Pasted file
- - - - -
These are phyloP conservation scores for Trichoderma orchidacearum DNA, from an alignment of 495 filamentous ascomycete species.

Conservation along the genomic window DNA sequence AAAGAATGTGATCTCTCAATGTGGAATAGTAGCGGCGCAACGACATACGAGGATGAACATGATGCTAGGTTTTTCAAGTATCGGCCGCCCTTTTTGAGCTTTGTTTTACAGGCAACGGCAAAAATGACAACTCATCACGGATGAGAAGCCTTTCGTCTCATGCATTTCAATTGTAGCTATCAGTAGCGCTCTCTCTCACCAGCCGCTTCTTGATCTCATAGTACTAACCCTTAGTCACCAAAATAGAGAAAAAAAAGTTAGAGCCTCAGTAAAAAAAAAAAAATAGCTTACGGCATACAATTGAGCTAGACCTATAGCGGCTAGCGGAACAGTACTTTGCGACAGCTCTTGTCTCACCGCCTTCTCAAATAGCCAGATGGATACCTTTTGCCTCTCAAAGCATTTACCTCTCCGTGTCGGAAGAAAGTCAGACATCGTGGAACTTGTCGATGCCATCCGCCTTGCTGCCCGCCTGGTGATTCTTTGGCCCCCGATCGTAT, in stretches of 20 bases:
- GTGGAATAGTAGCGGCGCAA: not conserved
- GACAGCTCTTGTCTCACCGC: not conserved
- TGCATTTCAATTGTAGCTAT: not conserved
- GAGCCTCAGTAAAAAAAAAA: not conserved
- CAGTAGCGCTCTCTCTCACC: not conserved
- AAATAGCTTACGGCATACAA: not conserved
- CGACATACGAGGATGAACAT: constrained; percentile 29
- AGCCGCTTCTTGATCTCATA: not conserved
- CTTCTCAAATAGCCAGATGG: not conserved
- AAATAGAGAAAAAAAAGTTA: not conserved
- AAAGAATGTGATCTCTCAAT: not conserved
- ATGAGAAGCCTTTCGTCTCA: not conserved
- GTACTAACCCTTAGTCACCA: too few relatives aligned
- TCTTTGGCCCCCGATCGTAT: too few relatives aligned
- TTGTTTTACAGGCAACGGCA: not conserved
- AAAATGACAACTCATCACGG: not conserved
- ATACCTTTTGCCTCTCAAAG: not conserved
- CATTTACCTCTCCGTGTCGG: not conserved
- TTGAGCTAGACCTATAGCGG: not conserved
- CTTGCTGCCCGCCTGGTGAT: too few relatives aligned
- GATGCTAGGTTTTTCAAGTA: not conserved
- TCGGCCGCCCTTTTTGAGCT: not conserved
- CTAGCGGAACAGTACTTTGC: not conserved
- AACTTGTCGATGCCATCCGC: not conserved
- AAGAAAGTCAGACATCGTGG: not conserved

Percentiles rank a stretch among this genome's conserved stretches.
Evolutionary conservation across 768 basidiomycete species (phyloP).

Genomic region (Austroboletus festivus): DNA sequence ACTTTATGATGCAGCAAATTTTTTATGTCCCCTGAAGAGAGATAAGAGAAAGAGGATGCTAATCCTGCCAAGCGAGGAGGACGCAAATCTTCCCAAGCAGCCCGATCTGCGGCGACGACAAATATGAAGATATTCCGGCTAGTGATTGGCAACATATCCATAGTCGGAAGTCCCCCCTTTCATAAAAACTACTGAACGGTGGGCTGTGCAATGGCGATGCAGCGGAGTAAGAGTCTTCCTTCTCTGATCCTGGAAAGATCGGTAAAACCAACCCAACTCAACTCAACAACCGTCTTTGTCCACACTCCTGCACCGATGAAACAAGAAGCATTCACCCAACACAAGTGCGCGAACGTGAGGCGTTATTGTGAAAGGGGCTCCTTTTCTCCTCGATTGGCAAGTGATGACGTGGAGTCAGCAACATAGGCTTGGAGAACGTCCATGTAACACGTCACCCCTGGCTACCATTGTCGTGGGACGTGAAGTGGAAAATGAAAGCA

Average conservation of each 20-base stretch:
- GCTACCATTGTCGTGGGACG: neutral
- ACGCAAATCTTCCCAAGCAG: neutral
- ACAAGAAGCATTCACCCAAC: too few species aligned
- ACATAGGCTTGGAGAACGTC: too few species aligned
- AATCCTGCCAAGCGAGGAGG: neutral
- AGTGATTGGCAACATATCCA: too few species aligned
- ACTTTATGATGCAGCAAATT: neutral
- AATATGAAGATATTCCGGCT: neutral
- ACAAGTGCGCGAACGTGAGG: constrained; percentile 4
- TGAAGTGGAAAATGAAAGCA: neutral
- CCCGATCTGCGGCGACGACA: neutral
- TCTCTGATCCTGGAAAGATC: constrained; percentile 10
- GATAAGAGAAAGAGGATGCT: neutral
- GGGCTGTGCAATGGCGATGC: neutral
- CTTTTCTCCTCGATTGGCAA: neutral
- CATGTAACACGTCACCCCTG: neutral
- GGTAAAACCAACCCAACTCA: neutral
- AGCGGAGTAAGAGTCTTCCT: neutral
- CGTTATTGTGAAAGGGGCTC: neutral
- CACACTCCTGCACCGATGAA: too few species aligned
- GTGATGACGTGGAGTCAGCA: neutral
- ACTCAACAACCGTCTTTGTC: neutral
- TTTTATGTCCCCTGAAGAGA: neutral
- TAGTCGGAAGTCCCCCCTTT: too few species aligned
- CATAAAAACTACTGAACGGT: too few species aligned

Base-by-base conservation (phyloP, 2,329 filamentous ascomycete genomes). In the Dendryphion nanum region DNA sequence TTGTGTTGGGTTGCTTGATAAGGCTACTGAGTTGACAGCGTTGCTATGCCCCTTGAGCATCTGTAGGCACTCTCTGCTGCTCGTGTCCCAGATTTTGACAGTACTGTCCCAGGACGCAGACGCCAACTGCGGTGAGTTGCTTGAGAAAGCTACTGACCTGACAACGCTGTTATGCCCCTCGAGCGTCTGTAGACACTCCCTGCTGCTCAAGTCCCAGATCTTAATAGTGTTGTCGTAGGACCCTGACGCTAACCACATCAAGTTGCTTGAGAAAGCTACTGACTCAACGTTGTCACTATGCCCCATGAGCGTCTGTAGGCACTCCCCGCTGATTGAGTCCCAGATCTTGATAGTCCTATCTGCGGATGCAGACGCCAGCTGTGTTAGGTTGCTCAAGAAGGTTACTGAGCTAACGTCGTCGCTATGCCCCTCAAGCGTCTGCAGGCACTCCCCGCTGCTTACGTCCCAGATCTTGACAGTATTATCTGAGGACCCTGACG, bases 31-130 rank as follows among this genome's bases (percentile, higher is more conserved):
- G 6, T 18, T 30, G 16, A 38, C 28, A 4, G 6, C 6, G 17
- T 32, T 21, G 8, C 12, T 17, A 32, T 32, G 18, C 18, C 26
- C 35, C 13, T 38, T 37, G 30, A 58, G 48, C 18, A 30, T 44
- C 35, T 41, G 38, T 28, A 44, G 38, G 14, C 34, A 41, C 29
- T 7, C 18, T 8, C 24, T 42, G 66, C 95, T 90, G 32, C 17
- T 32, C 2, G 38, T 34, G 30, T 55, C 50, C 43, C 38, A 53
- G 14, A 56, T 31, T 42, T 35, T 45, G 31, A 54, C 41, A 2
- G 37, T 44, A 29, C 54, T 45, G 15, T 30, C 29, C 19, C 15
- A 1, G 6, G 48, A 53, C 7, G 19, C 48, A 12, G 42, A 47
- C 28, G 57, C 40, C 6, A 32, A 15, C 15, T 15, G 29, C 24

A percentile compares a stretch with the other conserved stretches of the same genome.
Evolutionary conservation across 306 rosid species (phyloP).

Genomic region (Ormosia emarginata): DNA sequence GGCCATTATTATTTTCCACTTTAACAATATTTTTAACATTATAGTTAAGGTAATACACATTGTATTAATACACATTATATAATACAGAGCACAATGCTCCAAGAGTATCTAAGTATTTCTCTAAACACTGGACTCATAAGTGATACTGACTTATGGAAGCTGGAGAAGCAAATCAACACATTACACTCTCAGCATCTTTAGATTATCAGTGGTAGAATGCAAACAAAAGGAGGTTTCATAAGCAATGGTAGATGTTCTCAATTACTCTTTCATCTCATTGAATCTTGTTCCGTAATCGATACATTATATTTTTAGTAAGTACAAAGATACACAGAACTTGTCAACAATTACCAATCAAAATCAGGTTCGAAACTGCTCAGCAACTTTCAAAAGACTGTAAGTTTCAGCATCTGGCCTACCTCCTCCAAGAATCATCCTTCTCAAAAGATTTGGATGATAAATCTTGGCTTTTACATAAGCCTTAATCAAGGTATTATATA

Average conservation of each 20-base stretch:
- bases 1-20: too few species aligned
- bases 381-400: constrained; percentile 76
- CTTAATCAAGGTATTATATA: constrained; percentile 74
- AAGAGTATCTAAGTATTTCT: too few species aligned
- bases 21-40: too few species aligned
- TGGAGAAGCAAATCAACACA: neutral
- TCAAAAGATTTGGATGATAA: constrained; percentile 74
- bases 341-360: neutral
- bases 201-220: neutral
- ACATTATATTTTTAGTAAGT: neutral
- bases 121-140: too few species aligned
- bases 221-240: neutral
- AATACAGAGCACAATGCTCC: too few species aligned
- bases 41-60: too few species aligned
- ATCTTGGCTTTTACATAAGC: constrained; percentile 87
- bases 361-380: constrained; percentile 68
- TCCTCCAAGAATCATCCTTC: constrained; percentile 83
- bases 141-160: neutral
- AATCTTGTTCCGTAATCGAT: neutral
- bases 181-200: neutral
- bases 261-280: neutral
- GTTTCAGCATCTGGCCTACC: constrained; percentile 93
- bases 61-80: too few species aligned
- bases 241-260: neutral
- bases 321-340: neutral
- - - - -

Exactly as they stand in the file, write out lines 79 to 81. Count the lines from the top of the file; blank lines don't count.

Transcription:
- bases 341-360: neutral
- bases 201-220: neutral
- ACATTATATTTTTAGTAAGT: neutral